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This article identifies the future challenges that cities face in their ability to create well-being, particularly for urban poor communities, as a result of the compound effect generated by climate change – distinguishing between direct impacts, indirect effects and pre-existing vulnerability. This suggests that action to reduce exposure and improve the adaptive capacity of urban populations must therefore simultaneously address disaster risk reduction, urban poverty reduction and urban resilience (i.e. the ability of the city to maintain the functions that support the well-being of its citizens). Based on evidence and experience from 10 cities which form part of the Asian Cities Climate Change Resilience Network (www.acccrn.org), this article proposes that a simplified conceptual model and resilience characteristics be used to analyse urban systems, in parallel with spatial analysis, to target action at multiple levels to reduce exposure and improve the adaptive capacity of urban populations simultaneously.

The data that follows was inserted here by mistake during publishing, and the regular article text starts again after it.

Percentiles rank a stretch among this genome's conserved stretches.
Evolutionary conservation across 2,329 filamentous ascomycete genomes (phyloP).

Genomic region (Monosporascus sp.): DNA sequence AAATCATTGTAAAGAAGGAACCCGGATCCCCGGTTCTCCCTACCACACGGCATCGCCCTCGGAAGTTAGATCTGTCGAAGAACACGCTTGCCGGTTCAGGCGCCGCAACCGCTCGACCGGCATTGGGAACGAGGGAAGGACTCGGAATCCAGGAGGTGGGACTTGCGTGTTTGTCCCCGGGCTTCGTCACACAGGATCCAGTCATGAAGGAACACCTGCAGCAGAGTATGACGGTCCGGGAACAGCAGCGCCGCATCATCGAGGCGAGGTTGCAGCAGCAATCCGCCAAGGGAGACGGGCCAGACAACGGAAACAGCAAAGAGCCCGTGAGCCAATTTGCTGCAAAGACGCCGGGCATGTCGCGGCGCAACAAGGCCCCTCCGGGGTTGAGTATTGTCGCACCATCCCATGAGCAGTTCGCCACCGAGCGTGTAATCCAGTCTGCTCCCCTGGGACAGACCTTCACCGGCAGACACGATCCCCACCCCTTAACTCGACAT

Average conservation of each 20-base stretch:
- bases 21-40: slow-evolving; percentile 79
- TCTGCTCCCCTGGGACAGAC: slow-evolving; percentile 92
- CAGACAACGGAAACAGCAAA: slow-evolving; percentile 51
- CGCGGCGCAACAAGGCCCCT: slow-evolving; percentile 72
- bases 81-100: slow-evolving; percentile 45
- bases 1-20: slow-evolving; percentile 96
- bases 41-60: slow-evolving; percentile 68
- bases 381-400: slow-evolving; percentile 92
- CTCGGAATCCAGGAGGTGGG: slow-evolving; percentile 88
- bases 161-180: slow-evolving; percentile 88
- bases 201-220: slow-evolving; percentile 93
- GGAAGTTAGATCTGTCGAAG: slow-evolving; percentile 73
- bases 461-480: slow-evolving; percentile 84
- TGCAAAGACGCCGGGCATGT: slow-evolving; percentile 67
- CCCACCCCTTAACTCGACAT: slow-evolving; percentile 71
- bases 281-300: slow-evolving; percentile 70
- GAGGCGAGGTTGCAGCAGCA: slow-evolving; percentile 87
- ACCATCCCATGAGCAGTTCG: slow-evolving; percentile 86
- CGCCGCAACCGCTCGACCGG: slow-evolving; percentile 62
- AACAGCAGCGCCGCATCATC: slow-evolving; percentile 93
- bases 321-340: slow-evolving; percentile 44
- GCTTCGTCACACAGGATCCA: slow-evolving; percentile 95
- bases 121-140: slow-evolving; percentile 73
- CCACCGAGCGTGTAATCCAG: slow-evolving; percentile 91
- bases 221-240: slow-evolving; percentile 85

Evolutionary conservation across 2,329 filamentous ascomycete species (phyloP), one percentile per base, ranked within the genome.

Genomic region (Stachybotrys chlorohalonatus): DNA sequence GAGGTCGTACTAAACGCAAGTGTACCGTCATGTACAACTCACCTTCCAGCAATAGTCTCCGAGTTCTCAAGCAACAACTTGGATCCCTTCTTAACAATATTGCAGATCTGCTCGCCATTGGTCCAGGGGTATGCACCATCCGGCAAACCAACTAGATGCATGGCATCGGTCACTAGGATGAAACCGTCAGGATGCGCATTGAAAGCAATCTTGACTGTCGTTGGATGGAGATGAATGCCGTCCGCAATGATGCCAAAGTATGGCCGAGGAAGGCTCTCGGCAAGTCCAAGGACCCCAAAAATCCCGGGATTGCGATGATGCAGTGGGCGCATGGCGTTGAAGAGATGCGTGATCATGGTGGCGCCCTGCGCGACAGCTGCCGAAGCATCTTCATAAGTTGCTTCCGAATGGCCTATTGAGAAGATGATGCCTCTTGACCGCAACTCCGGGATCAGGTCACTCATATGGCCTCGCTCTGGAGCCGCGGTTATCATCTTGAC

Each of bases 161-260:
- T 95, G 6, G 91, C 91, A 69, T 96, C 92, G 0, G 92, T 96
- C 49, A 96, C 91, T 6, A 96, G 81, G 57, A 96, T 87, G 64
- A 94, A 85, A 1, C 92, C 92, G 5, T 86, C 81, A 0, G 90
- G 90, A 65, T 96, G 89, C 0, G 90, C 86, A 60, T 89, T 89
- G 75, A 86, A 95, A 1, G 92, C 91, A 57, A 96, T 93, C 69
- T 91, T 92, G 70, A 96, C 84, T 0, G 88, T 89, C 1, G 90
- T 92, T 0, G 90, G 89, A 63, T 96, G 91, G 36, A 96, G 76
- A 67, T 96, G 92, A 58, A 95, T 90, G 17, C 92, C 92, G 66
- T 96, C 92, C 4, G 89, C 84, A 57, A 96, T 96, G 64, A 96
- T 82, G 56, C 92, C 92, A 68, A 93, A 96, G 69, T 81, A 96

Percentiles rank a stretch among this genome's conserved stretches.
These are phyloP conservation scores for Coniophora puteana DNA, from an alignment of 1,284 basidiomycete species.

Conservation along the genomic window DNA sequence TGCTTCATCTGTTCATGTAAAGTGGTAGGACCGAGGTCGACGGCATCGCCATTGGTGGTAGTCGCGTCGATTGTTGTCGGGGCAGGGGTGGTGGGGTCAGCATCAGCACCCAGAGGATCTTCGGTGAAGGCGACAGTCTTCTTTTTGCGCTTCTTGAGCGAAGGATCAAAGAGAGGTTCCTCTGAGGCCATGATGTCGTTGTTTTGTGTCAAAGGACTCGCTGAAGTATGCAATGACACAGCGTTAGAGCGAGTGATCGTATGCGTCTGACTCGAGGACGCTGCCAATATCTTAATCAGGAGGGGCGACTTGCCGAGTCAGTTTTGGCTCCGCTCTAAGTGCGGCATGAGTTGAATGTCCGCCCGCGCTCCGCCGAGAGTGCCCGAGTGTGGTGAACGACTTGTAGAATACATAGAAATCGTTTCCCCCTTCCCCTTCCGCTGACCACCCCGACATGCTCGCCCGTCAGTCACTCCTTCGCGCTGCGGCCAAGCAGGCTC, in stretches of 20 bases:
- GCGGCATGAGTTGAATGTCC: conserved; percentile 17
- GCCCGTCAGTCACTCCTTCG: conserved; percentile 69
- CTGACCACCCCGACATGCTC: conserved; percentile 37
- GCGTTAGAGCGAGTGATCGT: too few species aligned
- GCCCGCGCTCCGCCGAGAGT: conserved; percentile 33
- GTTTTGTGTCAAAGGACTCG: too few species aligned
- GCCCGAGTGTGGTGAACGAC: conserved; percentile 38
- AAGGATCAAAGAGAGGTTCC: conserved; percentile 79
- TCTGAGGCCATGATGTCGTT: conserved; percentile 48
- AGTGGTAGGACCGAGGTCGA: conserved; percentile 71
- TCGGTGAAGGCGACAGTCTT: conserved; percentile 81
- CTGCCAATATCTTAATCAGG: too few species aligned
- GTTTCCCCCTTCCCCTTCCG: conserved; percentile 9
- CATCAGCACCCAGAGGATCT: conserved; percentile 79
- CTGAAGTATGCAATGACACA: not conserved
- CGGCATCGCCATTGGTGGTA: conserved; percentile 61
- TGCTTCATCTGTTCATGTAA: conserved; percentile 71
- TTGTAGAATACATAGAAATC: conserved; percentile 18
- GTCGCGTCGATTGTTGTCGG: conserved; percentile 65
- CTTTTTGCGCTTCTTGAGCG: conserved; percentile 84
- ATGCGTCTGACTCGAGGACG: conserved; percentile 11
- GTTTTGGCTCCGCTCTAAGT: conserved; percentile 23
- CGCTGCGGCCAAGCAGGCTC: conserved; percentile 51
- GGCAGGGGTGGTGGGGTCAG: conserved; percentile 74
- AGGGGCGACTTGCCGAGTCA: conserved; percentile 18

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The impacts of climate change in any city are obviously influenced by the quality of its housing and other buildings, its infrastructure and services. These were not built with climate change risks in mind, although they were influenced by environmental health risks that were present when they were constructed (including those from extreme weather) and often by responses to past disasters. Well-governed cities that have greatly reduced these risks have accumulated resilience to the climate change impacts that exacerbate (or will exacerbate) these risks. In so doing, they have also developed the social, political, financial and institutional structures that provide the basis for addressing these and other risks. These structures were developed through social, environmental and political reforms, driven by such factors as democracy, decentralization and strong social movements representing the needs of those with limited incomes, or other factors associated with vulnerability. These “bottom-up” pressures from citizens and civil society on national and city governments are critical for developing the institutions and measures to reduce climate change-related risks (especially for those most at risk) and to support resilience.